When you view the video, it becomes more and more obvious that the pitch movement just appears on the scene, with absolutely no warning. Batters’ brains are making the thousands of mini-calculations of the ball's movement, utilizing what they’ve seen before to swing at its location. Except, the pitch is not going where it should. The calculations were for nothing, as the ball went in the opposite direction. Now, this is where Seam-Shifted Wake comes in. On a regular pitch, the air around the ball smoothly goes around and flows with the seams, undergoing the aforementioned Magnus effect. But what happens if you throw the ball just right to have the seams interrupt the regular airflow? What happens when the seams shift? In simplified terms, when the air pressure sticks around the shifted seams, a break in that pressure causes the airflow to suddenly go to the left or right of the ball (depending on a couple of factors). This breaks the regular pattern of wake, which is the airflow that one would see rippling after a moving object. The sudden new airflow pushes the baseball in the opposite direction horizontally, causing the pitch to break just enough in a way that wouldn’t be expected. As I know words can be sometimes too difficult to visualize, I’ve linked a great video that, while a bit more complicated, will provide a clear visual of how this pitch comes to be.

While knowing the science behind this pitch is quite interesting, it is only useful if the results of such a noted phenomenon are distinct from a regular pitch. The industry-leading private pitch designer Driveline Sports was able to track the difference in pitches due to non-Magnus effects (Seam-Shifted Wake), allowing fans to see the value-added from this phenomenon. Using their version of a statistic called Stuff+ (which factors the value of velocity, break, angle, and extension of a given pitch, using 100 as average), they calculated that the average Slider has an additional 7.6 points due to non-Magnus effects. Ergo, sliders like the Sweeper that utilize a more non-Magnus approach do benefit from its effects. They also concluded that, while non-Magnus effects added value to the pitch, it was not much in comparison to the cutter, which had 32.5 additional points due to non-Magnus effects. They did admit that this conclusion did not account well for late break, which the Sweeper is appropriately known for, due to their given data at the time. Hence, their conclusion could’ve misjudged the effectiveness of the pitch. While I am unaware of how much their conclusion could be off, it does suggest that further research needs to be done to examine the actual value of the Sweeper.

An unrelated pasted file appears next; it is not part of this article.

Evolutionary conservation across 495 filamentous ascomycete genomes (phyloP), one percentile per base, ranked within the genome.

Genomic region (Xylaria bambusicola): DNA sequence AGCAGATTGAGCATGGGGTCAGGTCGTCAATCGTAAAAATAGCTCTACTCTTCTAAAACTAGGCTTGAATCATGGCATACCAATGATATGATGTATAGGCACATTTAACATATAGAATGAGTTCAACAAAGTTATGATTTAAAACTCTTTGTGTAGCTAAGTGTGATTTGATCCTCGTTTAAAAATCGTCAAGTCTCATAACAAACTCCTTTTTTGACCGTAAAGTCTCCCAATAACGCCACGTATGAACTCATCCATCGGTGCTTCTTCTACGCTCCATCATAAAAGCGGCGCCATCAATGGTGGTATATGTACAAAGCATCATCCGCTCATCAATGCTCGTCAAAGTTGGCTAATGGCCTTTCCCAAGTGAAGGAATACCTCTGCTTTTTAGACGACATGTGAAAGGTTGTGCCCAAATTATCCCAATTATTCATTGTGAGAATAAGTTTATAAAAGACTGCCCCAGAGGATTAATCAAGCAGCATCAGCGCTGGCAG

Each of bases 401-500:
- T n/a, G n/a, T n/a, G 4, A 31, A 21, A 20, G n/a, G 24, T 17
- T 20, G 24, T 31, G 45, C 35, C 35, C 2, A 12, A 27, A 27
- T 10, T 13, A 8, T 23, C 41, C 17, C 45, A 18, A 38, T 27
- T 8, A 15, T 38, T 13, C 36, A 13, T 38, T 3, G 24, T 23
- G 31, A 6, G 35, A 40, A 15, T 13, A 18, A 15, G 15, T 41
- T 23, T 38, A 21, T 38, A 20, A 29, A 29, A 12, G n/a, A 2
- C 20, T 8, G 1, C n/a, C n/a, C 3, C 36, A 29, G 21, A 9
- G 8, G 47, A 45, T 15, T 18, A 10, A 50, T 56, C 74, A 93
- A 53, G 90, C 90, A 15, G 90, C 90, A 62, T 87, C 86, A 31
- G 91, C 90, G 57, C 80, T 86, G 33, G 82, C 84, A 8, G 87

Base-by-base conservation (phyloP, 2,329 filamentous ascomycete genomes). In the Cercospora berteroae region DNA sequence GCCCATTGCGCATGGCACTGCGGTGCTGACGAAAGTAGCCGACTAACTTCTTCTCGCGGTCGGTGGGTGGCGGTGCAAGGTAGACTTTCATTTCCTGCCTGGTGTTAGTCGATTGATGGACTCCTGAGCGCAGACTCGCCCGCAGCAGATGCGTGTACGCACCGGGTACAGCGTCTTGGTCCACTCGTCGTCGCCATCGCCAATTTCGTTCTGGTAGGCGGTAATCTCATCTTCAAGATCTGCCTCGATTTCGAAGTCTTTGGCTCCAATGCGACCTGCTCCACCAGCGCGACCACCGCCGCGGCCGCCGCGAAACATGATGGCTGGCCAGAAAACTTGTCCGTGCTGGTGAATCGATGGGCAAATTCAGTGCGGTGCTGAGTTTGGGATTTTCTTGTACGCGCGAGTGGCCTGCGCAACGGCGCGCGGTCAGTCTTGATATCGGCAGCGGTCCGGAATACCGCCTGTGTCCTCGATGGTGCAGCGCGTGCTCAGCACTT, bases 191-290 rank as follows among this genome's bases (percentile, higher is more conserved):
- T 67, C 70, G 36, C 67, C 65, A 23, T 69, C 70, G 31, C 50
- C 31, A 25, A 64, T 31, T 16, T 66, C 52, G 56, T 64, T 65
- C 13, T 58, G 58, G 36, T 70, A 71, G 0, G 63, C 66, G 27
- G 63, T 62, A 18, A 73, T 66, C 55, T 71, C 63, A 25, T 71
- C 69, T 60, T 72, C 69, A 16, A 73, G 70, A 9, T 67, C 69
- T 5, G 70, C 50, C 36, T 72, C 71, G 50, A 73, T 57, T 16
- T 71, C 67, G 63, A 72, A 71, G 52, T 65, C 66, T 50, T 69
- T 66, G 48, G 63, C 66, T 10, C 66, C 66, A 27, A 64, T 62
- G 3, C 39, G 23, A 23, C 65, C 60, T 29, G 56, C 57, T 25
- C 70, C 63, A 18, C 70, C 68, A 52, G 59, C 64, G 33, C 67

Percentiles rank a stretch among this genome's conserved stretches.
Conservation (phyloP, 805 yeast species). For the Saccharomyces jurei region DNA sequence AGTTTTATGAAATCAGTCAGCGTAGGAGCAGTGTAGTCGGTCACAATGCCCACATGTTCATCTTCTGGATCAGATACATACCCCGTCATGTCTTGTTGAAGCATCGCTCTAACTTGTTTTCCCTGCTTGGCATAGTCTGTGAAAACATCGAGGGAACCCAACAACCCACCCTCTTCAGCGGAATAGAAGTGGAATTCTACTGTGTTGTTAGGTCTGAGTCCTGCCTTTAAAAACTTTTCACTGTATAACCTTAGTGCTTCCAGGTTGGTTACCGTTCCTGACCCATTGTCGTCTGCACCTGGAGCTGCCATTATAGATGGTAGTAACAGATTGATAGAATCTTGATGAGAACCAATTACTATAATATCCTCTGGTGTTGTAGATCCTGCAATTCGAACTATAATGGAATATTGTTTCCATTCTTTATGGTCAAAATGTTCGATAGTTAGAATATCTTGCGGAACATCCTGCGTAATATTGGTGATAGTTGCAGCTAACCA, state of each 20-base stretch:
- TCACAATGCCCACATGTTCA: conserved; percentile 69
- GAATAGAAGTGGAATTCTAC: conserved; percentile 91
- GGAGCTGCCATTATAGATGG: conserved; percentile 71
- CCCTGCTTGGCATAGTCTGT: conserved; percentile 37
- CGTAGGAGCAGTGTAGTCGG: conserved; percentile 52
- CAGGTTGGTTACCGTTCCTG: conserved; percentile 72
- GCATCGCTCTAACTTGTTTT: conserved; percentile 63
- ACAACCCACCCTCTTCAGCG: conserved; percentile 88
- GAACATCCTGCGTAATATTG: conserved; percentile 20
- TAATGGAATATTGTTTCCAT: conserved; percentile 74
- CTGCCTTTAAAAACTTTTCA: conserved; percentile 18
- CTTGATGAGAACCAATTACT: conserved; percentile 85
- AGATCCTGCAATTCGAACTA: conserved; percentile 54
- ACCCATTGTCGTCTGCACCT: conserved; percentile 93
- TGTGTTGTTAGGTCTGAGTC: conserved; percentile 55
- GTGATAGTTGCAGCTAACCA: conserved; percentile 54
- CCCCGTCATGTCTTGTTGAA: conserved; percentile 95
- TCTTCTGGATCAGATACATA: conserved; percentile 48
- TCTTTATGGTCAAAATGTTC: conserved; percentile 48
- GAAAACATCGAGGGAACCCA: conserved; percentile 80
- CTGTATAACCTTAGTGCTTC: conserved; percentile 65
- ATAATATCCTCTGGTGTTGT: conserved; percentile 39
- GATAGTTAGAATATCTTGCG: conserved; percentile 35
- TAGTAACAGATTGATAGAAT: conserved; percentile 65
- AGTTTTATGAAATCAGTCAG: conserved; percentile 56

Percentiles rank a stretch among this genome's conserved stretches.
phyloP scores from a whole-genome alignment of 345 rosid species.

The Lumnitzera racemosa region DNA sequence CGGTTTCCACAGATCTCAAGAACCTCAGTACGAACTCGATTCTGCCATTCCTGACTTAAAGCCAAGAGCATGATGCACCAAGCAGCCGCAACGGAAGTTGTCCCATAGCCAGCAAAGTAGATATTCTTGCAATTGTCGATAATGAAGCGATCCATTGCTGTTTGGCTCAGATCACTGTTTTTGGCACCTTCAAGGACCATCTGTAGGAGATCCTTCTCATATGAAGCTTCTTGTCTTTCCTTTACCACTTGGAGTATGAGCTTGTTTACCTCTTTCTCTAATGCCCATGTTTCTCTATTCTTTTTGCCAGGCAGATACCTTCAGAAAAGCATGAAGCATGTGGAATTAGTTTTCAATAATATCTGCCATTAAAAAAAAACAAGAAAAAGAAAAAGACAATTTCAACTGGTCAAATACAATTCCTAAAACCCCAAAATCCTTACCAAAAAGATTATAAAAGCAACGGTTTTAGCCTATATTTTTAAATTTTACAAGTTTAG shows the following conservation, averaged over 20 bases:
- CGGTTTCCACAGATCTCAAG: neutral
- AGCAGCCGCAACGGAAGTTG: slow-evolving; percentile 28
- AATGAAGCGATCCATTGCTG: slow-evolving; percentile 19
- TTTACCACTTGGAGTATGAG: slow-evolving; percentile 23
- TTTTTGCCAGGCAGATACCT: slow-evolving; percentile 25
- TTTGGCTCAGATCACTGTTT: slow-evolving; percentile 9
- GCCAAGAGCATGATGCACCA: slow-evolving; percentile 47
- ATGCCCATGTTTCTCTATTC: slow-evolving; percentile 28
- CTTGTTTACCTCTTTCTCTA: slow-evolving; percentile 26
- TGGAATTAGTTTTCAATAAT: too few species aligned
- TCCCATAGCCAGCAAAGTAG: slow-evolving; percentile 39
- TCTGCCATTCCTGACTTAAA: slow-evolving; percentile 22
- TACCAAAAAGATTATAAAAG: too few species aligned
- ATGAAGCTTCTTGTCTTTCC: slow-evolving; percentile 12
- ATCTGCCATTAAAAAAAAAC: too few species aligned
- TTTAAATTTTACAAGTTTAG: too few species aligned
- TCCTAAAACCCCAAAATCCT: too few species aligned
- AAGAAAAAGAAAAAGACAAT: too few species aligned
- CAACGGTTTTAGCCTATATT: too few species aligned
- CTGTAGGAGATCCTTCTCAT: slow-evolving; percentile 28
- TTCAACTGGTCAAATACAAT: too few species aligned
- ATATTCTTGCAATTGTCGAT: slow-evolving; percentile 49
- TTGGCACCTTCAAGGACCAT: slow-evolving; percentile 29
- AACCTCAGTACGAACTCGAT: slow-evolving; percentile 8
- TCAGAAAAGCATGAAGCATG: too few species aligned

The science behind this type of pitch design is continually growing, with the industry's best and brightest working on new and innovative breakthroughs. The baseball community may not have all the answers, as most of these types of analytics have only popped up publicly within the past few years. Yet, I am optimistic about the future of both the analytics tools and the Sweeper itself. As I’ve mentioned in past articles, the breadth of analytical knowledge in baseball has been growing exponentially, providing new and never-before-seen ways to evaluate players. Thus, more exciting improvements with the Sweeper should be expected.

The Sweeper continues to be incredible to watch, completely confusing batters. Over time, I imagine that extensive data will prove its effectiveness over traditional options. After all, it does break roughly 8 more inches horizontally, making it theoretically harder to hit. By purposefully being designed to take advantage of the advanced physical concept of non-Magnus (Seam-Shifted Wake), it is hard to imagine a world where its value is not well-above a traditional slider. It may take time to ultimately get an answer, but for now, continue to look on in amazement at the feats pitchers can now accomplish. We are in a new age, and we should be embracing it to the fullest.